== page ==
Total distance: 1205.3
I have been a few miles behind schedule and today would be leaving Petunia to make up for lost time and get back where I needed to be. We hiked the first 8 miles into Sierra City and stopped at The Red Moose Inn for coffee. Sierra City is an adorable little mountain town tucked away in the valley of two giant ranges and offers a general store, gas and two restaurants. The stained wood, log cabin style buildings stole my heart and made me never want to leave. It made me feel the way the towns in the north east did. Especially Connecticut and Massechussets.
I stayed at the general store for a while doing some resupplying and resting on the front porch before hugging Petunia and saying goodbye to other faces I’ve seen around recently. I got my new shoes on and started up a grilling climb back to trail elevation.
During the first three miles I booked it up switch backs in a lush, dense pine forest and was comforted by the sound of rushing water down below me where a gorgeous river ran. The trail took me to an opening where I took a small break and then everything changed.
The trail was no longer wide, but over grown by manzanita bushes and other small, shin high bushes that cut my legs and frustrated the hell out of me. The sun was beaming on my back and the slate rock beneath my feet bent my ankle in every direction imaginable. I’m glad I got these new shoes or my feet would have been destroyed.
During the last four miles of climbing I was wondering why I left Sierra City when I did and how I wish I had stayed behind and spent time resting in the city. The views today were still masked from the fire in Auburn so there wasn’t even that to make me optimistic.
Finally I reached the top and got back into the forest and planned on hiking another ten miles to set myself up for two easy days into Belden, but kept passing hikers who mentioned something about a treat waiting for me down the trail.
- Husky-pit bull mix
Right after I had given up on finding it I came across a shirtless man in blue swim trunks with a Tecate in his hand and asked if I’d like a beer. I saw a sign that said Morgan’s Diner and looked to the left to see an rv parked in the middle of the woods with hammocks, tents, hikers, a grill and coolers everywhere. I chuckled and said “hell yes”!
I made my way over to meet everyone and was given a double ipa and a burger and knew I’d be staying put for the rest of the evening. I met a young man with long black hair hidden in a baseball cap who is a cook in Berkley. He made me an incredible burger and talked to me about the Bay Area for a while before I started a game of corn hole with the other hikers.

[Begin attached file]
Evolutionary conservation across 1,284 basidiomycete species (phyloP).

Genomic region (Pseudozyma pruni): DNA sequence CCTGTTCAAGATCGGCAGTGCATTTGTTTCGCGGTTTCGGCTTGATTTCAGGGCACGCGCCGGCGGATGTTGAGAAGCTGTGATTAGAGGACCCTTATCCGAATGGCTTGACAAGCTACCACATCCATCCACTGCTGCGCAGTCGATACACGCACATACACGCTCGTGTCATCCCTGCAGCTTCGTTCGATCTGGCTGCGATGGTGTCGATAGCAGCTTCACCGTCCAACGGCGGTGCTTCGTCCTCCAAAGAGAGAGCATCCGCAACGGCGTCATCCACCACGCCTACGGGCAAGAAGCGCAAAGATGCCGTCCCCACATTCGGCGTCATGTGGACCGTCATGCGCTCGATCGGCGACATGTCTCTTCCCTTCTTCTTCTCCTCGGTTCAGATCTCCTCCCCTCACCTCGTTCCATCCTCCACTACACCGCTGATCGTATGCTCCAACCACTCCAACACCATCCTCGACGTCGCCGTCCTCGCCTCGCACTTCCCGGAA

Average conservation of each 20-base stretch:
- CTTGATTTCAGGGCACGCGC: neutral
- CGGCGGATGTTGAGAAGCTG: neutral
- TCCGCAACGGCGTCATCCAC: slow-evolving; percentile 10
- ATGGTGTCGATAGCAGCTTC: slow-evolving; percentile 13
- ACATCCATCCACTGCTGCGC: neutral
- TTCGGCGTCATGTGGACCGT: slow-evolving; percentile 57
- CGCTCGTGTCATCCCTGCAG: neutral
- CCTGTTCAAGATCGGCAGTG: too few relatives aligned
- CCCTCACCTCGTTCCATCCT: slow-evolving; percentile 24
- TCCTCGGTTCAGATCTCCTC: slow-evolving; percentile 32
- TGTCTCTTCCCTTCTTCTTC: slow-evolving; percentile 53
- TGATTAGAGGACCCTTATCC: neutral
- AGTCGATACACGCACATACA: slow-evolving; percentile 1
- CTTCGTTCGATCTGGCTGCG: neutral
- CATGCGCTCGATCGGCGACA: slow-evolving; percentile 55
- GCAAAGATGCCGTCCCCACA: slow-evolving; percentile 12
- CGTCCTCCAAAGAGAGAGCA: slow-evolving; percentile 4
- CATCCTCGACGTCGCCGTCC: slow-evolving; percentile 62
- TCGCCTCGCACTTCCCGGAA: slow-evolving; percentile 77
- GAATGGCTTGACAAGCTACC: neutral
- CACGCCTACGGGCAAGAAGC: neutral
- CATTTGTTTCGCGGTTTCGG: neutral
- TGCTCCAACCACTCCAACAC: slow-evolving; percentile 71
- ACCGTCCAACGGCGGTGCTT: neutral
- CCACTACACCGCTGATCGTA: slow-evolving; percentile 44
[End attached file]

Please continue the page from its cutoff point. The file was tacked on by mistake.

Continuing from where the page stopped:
The other members of Morgan’s diner returned from a day hike and almost immediately jumped into service roll. I was given an hour massage on my back and hips while lying down on pillows on the ground. I could feel these two women putting their full energy and focus into getting out my knots as they talked to me about their jobs and lives and how they want to give love to the world around them in anyway they can. I felt like I entered a new world when I got up and grabbed another beer to begin and incredibly eventful night.
I introduced polish horseshoes to a couple of people and we drank and played until a man named Steve told us we should go on a sunset walk to the other camp and spend sometime with the folks over there.
On the way the sun was sending rays of light that trickled their way through the lichen covered trees and gave the most amazing color to the world around us. We showed up at the campsite and some older folks were playing music on a drum set and a bass made from a wash tub. There were about fifteen of us and everyone was talking and laughing or dancing and singing. I played drums for a bit and spent some time talking to an older man by the fire before we went back to our own spot.
We then started up the grill and had tacos and carnita. I made a fire that we sat around for a few hours. The conversations we had went from poop to food to psychology to trail stories to philosophy and back to food. Everyone was so open accepting that there seemed to be a perfect flow in our energy and how we all communicated for those few hours.
Slowly people drifted off to their tents and I found myself blowing up my pad to cowboy camp next to the rv. It’s a wonderful thing when you are hit with an opportunity to connect with people on a deep level who are full of light and love and want nothing more than to pour it out on you to strengthen your mind and heart for the journey you are on. I am so thankful for having this time to rest and be surrounded by so much positivity and love. I’m not even stressed about making up miles.